In the studio he was ruthless and demanded take after take. He stacked up the vocals, brought in string sections, pulled the drums up loud - and created his aural fingerprint, the famous "wall of sound". He said he was making "little symphonies for the kids".
Ironically he accompanied the group that ended his hit-making run, the Beatles, on their first flight to America. He also recorded a novelty song in late '64, I Love Ringo, backed by Beatle Blues with "Bonnie Jo Mason", who later found greater success as Cher.
The Righteous Brothers' Loving Feeling might have been Spector's biggest hit but it was Ike and Tina Turner's River Deep Mountain High of '66 that he placed his hopes on. He heard it as his greatest achievement, but American radio wouldn't play it. It stalled on the charts, he became morose, sank into a deep depression and locked himself in his room, and when his friend Lenny Bruce died he all but disappeared behind the walls of his mansion.
In a further irony it was the Beatles who brought him out of seclusion in the late '60s. The band had recorded a swag of unwieldy material and it was suggested Spector be brought in and make sense of the mess. John Lennon doubted Spector, a friend, could do it so tried him out on the Plastic Ono Band single Instant Karma.
It sold a million in the States and went top five in Britain.
Because it didn't have the heavyweight "wall of sound", Spector was entrusted the Beatles' material and out of it delivered the Let It Be album.
Paul McCartney to this day hates the over-production on The Long and Winding Road (there are suggestions a remastered Let it Be album will get rid of the choirs and orchestral backing**) and a couple of years ago he walked out of a Q magazine awards lunch when Spector was given, in his absence of course, a lifetime achievement award. Sir Paul might dislike what Spector had done to his song but it became the group's final number one US single, and the other Beatles seemed untroubled by it.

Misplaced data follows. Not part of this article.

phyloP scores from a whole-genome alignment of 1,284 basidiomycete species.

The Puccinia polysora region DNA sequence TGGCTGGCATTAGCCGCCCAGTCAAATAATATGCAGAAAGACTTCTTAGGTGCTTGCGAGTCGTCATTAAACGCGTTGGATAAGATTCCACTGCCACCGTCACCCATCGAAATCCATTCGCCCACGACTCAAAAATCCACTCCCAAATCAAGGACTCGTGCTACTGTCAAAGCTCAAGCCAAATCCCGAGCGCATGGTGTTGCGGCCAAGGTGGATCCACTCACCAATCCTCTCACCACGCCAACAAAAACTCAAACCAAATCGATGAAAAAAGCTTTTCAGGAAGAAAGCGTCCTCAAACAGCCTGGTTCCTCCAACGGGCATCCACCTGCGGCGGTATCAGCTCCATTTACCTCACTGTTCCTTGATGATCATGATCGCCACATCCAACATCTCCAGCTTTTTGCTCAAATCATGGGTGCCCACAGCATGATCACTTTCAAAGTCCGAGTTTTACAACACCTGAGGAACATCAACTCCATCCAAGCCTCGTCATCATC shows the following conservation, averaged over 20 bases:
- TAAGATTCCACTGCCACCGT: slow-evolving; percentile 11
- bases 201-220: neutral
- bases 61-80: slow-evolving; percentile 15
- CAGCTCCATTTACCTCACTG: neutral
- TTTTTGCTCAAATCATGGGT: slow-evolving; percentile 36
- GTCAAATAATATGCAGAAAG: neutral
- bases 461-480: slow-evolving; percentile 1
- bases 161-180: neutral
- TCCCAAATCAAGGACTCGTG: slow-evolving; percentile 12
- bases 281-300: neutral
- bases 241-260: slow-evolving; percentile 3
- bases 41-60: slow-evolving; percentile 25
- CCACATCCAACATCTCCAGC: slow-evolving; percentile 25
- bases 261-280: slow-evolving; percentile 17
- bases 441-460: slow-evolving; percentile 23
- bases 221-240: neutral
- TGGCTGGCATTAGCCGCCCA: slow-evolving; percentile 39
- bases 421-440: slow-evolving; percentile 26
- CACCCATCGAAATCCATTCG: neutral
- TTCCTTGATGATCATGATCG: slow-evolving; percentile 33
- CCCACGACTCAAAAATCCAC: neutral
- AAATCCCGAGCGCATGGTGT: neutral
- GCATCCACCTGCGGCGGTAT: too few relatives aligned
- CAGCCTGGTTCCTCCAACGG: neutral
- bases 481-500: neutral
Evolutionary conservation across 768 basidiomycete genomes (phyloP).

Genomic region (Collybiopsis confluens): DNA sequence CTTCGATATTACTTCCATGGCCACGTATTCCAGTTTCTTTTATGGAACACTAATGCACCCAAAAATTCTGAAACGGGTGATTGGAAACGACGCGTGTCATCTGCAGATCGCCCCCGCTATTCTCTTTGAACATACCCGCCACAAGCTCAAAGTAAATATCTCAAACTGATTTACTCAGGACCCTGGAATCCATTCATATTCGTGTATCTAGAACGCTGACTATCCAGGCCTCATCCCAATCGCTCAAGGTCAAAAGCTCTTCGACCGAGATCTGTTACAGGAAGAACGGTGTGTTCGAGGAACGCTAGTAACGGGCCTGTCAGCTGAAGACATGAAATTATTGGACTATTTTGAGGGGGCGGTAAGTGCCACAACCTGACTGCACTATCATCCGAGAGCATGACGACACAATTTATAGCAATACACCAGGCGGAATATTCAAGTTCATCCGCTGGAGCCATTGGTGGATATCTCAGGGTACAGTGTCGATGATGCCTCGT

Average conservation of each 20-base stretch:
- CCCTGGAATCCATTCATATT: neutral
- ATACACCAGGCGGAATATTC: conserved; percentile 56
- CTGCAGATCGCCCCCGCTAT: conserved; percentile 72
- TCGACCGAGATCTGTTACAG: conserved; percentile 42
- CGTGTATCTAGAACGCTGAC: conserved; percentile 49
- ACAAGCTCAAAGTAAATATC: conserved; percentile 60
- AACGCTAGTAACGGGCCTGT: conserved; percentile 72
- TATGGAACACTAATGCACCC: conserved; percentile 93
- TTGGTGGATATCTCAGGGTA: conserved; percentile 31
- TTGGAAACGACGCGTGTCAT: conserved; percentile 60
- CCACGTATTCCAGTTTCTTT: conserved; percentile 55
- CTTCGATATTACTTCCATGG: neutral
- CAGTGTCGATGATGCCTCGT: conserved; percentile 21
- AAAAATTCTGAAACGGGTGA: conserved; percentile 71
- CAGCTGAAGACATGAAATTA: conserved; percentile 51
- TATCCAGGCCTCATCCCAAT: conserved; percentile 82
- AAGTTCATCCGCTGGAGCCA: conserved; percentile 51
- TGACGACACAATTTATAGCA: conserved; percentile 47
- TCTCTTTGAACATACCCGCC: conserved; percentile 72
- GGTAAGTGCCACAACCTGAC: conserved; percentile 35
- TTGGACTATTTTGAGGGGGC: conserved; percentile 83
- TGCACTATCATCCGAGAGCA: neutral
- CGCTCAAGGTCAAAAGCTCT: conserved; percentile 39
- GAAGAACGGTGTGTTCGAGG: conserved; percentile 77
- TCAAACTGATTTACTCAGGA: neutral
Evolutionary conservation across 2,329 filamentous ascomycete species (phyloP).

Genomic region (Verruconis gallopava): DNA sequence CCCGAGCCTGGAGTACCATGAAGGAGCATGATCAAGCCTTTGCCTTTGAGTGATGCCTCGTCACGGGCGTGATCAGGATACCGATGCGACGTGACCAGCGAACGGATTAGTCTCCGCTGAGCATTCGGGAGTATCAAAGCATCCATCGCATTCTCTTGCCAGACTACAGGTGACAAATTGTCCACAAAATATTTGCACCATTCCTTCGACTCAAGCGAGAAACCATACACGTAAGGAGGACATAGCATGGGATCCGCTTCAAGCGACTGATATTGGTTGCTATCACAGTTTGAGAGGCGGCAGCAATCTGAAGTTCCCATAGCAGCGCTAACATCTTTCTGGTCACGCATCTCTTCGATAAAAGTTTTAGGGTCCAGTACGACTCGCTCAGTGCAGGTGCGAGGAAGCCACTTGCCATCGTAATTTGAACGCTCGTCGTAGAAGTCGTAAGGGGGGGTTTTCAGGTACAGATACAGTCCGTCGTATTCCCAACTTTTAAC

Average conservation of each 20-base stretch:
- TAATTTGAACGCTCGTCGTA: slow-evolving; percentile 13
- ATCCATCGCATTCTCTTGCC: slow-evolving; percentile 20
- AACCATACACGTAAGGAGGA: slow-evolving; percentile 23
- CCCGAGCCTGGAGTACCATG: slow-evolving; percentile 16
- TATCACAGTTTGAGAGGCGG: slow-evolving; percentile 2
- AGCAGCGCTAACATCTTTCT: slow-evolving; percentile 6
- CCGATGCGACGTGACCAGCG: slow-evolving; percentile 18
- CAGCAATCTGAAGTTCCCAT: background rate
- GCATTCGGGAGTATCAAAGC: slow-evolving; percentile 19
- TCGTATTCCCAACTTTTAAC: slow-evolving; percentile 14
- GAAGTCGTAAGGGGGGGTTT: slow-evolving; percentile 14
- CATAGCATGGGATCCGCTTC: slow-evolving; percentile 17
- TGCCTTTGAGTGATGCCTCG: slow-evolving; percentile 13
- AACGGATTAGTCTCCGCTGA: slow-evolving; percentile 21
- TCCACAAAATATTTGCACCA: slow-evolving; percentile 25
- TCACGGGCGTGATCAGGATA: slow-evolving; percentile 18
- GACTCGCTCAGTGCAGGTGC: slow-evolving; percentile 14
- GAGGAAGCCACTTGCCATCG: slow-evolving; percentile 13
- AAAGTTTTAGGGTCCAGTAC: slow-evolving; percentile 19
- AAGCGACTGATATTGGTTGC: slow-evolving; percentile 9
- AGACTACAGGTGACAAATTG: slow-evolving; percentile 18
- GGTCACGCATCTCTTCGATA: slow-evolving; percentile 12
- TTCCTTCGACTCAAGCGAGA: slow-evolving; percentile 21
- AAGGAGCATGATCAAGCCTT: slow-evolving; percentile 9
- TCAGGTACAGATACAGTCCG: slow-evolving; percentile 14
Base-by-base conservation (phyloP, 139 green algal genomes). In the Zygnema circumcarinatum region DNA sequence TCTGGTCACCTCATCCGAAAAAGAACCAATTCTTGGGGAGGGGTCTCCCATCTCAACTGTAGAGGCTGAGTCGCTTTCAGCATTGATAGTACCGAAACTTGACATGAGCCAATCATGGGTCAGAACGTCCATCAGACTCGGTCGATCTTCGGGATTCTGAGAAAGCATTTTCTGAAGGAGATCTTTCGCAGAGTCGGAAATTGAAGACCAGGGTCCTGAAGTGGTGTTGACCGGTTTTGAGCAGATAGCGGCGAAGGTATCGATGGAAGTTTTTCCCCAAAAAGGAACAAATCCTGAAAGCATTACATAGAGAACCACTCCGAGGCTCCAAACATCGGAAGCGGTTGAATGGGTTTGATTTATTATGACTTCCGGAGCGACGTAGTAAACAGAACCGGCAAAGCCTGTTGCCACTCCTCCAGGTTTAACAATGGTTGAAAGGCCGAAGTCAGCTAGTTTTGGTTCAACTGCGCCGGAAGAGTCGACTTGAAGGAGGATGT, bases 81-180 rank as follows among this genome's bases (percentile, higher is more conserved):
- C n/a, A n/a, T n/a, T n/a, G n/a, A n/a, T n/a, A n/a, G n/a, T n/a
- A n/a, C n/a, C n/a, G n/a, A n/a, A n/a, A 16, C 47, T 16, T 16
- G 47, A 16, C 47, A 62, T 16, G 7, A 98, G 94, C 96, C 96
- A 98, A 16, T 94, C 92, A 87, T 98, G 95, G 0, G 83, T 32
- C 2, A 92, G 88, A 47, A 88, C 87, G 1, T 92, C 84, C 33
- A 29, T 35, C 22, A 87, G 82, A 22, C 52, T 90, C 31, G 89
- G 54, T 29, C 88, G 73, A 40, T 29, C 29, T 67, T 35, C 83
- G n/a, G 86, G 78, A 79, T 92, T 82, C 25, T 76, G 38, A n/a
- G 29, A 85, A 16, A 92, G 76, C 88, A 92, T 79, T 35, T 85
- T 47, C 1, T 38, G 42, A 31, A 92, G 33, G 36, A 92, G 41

After Let It Be, Spector went on to produce George Harrison's All Things Must Pass album (yes, walls of sound) and Lennon's Plastic Ono Band and Imagine (both extremely spare productions). It seemed Spector was on his way back, but the chaotic sessions for Lennon's drunken Rock'n'Roll album in '73 showed his old craziness coming back. He disappeared with the tapes and held them for ransom.
Then, aside from sporadic work such as the Ramones and Yoko Ono's post-Lennon Season of Glass - and somewhat improbably a Leonard Cohen album, the worst of Cohen's career - Spector disappeared again into another million-dollar mansion with his wolfhounds, toupee glue, memorabilia and juke boxes stacked with his old hit singles.
And there he might have stayed, spoken about in awe for that five-year period in the 60s when his name was synonymous with pop anthems.
Then this week gunshots and a body brought Phil Spector back into the headlines and, ironically, pushed aside Michael Jackson as one of the oddest figures in pop.
The first tycoon of teen is now 62, on bail for $1.8 million and his lawyer is Robert Shapiro, who was one of O.J. Simpson's team.
Spector had recently been working with the British band Starsailor, but for a man immersed in music that must be the last thing on his troubled mind right now.
It's a long way down from the innocence of "da doo ron ron".
In September 2007 the judge declared a mistrial in the case of Phil Spector's murder charge. During the trial Spector married 27-year old Rachelle Short, described as an aspiring actress and singer. A few months later he turned 67.
In April 2009 he was found guilty of murder.
** see Let It Be . . . Naked (2003)